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Prove Integrability of a Discontinuous Function

  1. Dec 11, 2008 #1
    1. The problem statement, all variables and given/known data

    Let f(x)= { 1 if x=[tex]\frac{1}{n}[/tex] for some n[tex]\in[/tex] the natural numbers,
    or 0 otherwise}

    Prove f is integrable on [0,1], and evaluate the integral.

    2. Relevant equations

    This is using Riemann Integrability. I know that the method of providing the solution is supposed to be by application of the following theorem:

    "A bounded function f is integrable on [a,b] if and only if [tex]\forall \epsilon > 0[/tex], there is a partition [tex]P_{\epsilon}[/tex] of [a,b] where U(f, [tex]P_{\epsilon}[/tex]) - L(f,[tex]P_{\epsilon} < \epsilon[/tex]"

    U([tex]P_{\epsilon}[/tex]) and L([tex]P_{\epsilon}[/tex]) are of course the upper and lower sums.

    3. The attempt at a solution

    I know that L([tex]P_{\epsilon}[/tex]) is 0 everywhere, because for any sub-interval no matter how small there is some value of x where x /= [tex]\frac{1}{n}[/tex]. I also know that the integral must equal 0, as the lower and upper sums must be equal in an integrable function.

    What I am supposed to do is to find some partition of [a,b] where the upper sum is less than epsilon, but I can't figure out how to do that.

    Given an epsilon, if I select some x0 where x0=[tex]\frac{1}{m}[/tex] for some m and x0 < [tex]\epsilon[/tex], then it follows that the upper sum over [0,x0] < [tex]\epsilon[/tex]. The issue is then the upper sum on [x0, 1].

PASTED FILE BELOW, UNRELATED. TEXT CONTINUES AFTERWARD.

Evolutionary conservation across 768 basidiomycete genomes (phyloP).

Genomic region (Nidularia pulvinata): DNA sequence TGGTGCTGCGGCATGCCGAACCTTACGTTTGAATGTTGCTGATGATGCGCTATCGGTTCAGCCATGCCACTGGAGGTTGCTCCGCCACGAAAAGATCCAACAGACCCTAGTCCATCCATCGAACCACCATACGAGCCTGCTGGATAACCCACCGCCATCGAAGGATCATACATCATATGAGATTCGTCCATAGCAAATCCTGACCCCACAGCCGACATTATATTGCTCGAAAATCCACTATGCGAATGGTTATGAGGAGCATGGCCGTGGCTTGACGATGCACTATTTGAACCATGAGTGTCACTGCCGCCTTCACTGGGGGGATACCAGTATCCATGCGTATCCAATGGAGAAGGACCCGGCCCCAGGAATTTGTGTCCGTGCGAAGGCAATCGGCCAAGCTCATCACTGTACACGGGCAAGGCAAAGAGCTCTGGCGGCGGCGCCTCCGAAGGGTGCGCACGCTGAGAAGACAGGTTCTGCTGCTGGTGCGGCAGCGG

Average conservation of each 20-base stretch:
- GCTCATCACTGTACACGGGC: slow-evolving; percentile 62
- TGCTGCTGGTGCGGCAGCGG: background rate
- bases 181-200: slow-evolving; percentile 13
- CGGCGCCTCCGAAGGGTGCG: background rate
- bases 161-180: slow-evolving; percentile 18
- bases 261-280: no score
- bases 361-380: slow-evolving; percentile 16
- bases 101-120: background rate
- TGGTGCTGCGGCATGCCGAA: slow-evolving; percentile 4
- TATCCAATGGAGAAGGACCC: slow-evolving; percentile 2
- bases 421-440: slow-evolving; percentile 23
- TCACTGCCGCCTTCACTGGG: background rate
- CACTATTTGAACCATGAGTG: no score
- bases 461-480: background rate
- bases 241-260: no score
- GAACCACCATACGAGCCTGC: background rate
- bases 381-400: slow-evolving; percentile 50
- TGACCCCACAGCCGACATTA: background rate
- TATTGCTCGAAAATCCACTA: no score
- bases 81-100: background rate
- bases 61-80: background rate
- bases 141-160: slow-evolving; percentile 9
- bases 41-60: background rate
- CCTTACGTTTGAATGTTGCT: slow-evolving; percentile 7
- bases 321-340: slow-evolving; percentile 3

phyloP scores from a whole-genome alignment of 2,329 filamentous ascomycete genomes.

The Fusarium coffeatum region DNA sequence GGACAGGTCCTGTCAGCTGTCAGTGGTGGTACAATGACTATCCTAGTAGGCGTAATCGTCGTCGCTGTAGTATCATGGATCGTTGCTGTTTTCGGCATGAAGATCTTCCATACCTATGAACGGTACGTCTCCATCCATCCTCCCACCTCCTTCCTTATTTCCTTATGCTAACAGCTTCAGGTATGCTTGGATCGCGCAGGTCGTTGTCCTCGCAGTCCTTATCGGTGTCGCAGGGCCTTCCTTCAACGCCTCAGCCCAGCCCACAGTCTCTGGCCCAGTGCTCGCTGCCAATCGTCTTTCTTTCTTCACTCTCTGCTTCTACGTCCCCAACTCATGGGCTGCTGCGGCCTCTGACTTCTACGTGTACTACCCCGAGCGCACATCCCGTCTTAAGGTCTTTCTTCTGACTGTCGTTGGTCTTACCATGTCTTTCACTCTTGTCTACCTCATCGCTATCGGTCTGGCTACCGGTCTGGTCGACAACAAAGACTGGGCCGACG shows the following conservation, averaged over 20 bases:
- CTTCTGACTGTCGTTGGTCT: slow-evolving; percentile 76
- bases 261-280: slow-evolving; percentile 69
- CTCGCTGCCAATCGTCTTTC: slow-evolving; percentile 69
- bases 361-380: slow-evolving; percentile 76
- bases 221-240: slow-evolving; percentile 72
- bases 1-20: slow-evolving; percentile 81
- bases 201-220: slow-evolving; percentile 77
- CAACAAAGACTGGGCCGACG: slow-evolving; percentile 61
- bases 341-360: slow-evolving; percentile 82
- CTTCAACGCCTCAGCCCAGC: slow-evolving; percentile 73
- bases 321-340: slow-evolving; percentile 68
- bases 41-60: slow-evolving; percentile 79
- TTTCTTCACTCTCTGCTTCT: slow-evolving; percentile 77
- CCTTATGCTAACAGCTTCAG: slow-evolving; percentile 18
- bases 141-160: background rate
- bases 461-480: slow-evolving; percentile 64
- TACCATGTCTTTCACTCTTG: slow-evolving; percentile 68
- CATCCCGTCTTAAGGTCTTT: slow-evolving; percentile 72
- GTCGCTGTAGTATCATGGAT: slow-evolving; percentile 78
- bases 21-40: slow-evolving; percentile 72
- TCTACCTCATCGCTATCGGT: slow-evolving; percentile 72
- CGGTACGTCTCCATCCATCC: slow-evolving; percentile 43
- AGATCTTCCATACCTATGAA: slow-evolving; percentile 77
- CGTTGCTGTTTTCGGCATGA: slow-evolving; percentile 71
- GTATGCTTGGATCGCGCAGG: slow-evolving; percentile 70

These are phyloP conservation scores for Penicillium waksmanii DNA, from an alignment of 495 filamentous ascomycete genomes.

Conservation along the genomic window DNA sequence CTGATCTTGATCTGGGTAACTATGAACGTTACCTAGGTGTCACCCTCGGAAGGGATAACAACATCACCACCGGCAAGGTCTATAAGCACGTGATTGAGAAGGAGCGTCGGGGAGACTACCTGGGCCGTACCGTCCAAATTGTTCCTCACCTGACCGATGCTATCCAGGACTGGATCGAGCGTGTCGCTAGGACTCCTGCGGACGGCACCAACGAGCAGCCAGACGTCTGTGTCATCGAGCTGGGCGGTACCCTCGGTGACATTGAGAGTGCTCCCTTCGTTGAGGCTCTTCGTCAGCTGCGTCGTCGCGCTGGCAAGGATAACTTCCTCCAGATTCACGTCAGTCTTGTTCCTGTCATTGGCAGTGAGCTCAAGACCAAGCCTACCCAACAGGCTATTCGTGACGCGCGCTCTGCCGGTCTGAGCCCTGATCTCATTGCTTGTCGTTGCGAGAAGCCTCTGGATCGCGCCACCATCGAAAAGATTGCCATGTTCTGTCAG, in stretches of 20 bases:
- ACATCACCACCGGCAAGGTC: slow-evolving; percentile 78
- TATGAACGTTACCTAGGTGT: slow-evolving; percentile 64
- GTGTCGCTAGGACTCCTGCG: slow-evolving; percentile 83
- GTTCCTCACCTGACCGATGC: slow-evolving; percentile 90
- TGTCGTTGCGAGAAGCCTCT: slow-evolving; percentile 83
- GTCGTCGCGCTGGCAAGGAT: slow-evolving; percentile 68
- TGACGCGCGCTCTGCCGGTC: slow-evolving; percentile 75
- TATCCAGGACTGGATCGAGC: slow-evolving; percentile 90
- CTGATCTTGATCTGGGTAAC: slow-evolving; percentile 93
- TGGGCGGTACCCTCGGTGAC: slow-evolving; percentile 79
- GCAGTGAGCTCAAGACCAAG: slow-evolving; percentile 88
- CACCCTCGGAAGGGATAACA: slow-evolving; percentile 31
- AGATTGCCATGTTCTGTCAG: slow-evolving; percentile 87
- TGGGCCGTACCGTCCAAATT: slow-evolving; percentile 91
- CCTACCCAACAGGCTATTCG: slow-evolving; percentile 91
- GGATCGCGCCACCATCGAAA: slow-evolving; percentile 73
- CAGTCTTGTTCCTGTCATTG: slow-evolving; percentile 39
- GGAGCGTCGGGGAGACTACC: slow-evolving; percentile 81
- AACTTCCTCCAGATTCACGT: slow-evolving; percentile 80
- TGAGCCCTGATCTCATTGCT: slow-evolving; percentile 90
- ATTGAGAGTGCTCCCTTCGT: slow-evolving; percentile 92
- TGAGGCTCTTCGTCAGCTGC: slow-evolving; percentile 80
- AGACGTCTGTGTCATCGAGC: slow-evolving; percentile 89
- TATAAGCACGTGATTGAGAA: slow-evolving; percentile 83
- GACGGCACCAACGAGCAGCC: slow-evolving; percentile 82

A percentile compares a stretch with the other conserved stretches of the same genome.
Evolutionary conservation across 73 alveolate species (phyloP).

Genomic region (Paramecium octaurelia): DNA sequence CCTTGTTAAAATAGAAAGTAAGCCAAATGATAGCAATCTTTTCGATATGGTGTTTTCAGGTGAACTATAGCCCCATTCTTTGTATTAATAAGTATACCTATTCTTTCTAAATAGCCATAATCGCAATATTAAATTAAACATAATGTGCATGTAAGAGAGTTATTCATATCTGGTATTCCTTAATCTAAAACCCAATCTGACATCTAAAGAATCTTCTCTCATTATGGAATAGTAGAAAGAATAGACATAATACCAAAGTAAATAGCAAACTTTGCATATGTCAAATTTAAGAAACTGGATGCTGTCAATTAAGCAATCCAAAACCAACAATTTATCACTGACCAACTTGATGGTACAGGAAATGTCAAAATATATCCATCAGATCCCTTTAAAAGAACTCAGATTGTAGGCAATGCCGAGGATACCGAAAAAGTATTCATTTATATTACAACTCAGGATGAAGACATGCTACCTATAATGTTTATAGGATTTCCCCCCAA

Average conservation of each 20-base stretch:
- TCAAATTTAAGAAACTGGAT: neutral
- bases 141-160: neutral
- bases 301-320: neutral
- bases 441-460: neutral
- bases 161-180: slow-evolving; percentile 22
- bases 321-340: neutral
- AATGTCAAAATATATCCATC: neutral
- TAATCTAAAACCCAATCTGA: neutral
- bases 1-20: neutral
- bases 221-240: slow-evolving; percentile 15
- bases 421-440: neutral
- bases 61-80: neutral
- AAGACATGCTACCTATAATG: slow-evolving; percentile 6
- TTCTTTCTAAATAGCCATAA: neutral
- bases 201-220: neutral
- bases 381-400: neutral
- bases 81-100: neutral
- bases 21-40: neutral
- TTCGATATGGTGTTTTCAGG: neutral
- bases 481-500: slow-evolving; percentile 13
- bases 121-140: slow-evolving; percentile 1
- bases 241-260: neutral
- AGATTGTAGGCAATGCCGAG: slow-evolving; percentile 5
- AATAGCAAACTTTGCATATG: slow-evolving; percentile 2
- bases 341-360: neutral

I have also noticed this fact: Suppose my x0=[tex]\frac{1}{500}[/tex]. Then if I move up to [tex]\frac{2}{500}[/tex], that's actually [tex]\frac{1}{250}[/tex]. Similarly, [tex]\frac{4}{500}=\frac{1}{125}[/tex], [tex]\frac{5}{500}=\frac{1}{100}[/tex], and [tex]\frac{10}{500}={\frac{1}{50}[/tex]. That means that between [tex]\frac{2}{500}[/tex] and [tex]\frac{1}{50}[/tex], there are only 4 values equal to some [tex]\frac{1}{n}[/tex]. The upper sum over that would then be simply 4 * [tex]\frac{1}{500}[/tex]. Somewhere in all of that, I feel like there is a way to partition [x0, 1] so that it's less than a given epsilon, but I can't figure it out.

    Thanks in advance.
  2. jcsd
  3. Dec 11, 2008 #2


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    For each integer M>0, pick an interval around each x=1/n of size 1/2^(n+M). You can do that, right? What happens as M->infinity?
  4. Dec 11, 2008 #3
    Ok, here is the solution I came up with. Any comments are appreciated.

    By the given theorem, a bounded function f is integrable on [a,b] if and only if [tex]\forall \epsilon > 0 \exists [/tex] some partition [tex]P_{\epsilon}[/tex] of [a,b] such that [tex]U(f,P_{\epsilon})-L(f,P_{\epsilon}) < \epsilon[/tex].

    Clearly the function f(x) is bounded, having only two possible values: 0 and 1.

    So Consider [tex]L(f,P_{\epsilon})[/tex] for an arbitrary partition. Because the irrationals are dense on [tex]\Re[/tex], for any sub-interval [tex][x_{k},x_{k-1}] \exists x_{0}[/tex] such that [tex]x_{0}\neq\frac{1}{n}[/tex] for any n[tex]\in[/tex] the naturals. Therefore, the [tex]L(f,P_{\epsilon})=0 \forall\epsilon[/tex]